The band’s set was full of energy and leaned heavily on soca and calypso, but with a strong local Dominican element - most notably the percussion and drums which added local rhythmic styles to the musical stew. The cowbell rang out and bass drum undulated expressing a local music reflecting elements of cadence and a strong Dominican identity. The superb horn trio comprised of trumpet, trombone and saxophone blasted out highly-synchronized horn riffs through the foundation of bass, drum and guitars. It’s important to note that this was one of the most expressive horn sections that we have witnessed in a live music event. The two lead singers criss crossed the stage with synchronized dance steps driving the music to higher and higher heights. The band’s energy level never let up; they presented an extended medley that lasted the entire musical set, with one song lead seamlessly into another, showcasing cadence lypso, bouyon, zouk and calypso. The band wrapped up their set with a Carnival medley pushing the horn section to the front of the mix, leaning heavily on classic calypso and soca.
Between set we headed for the food court, and en route were intersected by the Newtown Lapo Kabwit band. The street parade band is a hit with the audience, returning every year playing Carnival rhythms. The band is similar to the Haitian rara sound and experience. The band includes several percussionists with snare drums, cymbals, shakers, scratchers and horns. By the time we ran into Newtown Lapo Kabwit, a mass of people had gathered behind them in a frenzy of dance and movement. It was a veritable street parade.
One of the top ranked latest generation Haitian compas bands, Klass Band has produced two recent hit albums and has been receiving rave reviews for their live concert performances. Fe L’Vini Avan (2013) and Fe’l Ak Tout Ke’w (2016). The band featured Richie on vocals, Soso Brezo on drums, JP on Keyboards, El Poso on lead guitar, Nixon Mesidor on bass and two horns (Saxophone and Trumpet).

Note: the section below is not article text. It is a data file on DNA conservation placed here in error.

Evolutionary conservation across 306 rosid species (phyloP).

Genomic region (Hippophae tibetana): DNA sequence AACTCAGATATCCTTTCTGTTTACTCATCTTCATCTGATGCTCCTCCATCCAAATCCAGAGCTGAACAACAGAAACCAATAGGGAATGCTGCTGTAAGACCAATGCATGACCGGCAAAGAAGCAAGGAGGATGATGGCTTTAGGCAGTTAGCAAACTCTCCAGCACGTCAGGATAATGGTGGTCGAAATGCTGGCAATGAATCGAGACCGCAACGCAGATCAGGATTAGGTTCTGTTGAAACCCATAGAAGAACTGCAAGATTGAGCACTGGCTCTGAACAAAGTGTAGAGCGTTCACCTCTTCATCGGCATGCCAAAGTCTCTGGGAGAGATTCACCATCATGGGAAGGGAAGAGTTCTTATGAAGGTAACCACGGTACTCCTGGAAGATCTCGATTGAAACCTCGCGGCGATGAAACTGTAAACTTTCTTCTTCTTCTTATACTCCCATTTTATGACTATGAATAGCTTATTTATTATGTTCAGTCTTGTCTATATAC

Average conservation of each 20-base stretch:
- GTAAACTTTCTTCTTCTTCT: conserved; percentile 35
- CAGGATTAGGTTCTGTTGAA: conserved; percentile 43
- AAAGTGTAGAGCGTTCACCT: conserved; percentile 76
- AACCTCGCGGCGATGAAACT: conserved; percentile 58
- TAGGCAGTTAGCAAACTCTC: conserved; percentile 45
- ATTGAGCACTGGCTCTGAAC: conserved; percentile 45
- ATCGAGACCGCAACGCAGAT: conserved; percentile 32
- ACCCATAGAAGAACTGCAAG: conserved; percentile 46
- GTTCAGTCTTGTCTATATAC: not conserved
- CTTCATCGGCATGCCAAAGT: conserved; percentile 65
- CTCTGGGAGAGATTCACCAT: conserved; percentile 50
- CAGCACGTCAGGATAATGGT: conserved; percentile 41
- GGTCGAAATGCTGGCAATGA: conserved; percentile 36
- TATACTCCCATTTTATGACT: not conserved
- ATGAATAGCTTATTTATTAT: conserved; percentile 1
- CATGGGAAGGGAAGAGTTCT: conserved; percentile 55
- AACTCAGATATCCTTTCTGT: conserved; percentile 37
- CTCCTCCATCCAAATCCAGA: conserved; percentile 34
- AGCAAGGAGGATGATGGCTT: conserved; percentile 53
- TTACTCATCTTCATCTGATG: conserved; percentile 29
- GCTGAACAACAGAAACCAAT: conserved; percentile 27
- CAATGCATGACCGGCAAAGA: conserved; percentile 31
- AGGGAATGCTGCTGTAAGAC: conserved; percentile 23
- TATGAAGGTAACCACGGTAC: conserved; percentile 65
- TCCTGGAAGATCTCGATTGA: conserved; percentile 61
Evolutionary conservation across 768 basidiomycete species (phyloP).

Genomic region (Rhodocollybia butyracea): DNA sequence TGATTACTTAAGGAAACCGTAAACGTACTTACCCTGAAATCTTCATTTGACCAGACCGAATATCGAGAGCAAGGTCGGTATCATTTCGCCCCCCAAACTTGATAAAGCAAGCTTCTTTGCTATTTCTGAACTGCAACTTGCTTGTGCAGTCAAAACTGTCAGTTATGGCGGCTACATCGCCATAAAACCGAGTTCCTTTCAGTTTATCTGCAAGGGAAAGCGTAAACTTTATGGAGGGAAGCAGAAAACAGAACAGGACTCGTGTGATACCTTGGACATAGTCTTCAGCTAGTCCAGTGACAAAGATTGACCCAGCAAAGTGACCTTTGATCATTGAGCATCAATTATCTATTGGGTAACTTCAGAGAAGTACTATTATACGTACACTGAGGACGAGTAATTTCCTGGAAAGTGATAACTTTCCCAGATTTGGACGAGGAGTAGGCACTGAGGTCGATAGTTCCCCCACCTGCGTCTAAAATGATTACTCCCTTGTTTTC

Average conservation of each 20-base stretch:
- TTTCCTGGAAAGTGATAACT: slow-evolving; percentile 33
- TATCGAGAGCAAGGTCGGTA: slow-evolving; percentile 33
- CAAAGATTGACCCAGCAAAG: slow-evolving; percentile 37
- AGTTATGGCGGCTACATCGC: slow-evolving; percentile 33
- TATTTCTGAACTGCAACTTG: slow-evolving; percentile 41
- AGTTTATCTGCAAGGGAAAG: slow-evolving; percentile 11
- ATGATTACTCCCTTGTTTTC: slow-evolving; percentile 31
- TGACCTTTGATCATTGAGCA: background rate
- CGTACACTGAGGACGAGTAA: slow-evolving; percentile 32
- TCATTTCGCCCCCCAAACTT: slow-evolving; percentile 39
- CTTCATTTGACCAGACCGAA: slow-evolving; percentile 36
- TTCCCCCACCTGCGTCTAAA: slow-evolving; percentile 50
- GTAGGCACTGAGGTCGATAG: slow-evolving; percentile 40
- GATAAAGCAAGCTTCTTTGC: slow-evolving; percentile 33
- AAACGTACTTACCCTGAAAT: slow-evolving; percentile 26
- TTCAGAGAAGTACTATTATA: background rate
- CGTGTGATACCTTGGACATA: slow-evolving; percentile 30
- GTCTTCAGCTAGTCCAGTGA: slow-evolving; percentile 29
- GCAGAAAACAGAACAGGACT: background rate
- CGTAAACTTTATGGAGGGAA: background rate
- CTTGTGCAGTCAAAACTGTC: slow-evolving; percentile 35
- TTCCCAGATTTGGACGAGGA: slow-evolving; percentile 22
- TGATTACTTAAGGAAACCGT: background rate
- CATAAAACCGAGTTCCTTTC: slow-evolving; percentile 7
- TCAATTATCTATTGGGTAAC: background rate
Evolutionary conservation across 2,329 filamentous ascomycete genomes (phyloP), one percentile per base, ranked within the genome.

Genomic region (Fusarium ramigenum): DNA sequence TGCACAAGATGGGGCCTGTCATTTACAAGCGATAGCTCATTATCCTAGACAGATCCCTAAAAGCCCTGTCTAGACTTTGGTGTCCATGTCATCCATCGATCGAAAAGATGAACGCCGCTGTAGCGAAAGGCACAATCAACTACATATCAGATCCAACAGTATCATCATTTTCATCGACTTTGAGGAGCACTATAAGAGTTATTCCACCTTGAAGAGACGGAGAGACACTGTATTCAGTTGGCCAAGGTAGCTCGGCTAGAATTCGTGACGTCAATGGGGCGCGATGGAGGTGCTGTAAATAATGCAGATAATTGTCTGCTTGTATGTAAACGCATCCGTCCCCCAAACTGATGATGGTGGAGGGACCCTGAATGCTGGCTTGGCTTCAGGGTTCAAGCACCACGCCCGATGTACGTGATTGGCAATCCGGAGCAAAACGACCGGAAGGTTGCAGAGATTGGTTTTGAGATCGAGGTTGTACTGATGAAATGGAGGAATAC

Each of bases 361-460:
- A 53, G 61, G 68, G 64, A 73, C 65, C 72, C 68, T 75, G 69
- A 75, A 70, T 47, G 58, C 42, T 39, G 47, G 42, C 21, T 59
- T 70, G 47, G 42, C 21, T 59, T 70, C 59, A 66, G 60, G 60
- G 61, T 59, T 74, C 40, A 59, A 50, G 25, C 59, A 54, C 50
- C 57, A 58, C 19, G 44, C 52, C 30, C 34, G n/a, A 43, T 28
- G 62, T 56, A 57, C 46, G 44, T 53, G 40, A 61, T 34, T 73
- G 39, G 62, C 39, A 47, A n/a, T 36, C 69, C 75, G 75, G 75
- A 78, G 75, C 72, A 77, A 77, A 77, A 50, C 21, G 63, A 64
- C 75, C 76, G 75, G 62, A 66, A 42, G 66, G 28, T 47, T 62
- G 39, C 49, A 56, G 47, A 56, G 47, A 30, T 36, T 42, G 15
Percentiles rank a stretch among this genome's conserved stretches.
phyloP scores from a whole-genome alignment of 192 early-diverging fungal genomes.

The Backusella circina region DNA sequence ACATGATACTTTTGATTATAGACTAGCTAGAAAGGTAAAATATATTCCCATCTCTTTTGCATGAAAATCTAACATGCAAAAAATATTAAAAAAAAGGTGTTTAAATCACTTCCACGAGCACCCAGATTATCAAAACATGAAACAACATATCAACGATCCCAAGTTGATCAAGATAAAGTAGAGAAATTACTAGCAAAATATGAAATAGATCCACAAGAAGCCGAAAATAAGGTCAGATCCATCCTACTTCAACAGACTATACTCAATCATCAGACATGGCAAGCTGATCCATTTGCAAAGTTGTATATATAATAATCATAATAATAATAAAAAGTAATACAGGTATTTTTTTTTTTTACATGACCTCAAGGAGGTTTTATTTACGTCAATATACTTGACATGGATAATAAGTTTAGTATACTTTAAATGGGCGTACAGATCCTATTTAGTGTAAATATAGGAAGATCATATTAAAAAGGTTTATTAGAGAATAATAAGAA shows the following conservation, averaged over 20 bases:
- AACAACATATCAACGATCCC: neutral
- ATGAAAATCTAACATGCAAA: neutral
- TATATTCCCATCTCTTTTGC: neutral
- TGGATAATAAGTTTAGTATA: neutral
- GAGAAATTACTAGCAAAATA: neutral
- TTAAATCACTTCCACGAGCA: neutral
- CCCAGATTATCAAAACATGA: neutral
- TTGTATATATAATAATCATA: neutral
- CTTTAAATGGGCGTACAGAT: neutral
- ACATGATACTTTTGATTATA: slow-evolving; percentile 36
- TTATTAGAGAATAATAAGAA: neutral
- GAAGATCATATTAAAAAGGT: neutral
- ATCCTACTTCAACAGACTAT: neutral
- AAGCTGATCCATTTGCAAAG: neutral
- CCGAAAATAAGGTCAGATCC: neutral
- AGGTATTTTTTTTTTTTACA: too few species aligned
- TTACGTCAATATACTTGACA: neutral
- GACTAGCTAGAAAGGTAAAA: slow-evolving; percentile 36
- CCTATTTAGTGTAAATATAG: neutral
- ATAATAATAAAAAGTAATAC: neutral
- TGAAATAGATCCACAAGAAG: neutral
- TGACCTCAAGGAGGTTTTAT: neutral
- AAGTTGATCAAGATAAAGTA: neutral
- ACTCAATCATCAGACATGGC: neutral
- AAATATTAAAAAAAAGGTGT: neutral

Klass played a high energy, hard driving set of compas music that highlighted 5 songs, each with extended solos. Songs started off accentuating the harmony, with call and response vocals and building rhythm section. Then Richie would drive the song to a higher tempo, entering the extended solos, first keyboards, followed by lead guitar, and extended dance routines. The nature of live compas music jams shares a similarity with the Congolese Sebene, a trance induced, repeated guitar and keyboard riffs with hypnotic reputation and dance moves. Klass ended their set with audience participation, inviting 3 women from the audience on stage to perform along side them in a dance competition that received thunderous applause from the packed stadium audience. The hard hitting compas was mixed well, the arrangements allowed clear hearing of each instrument, a sparse yet driving wall of sound.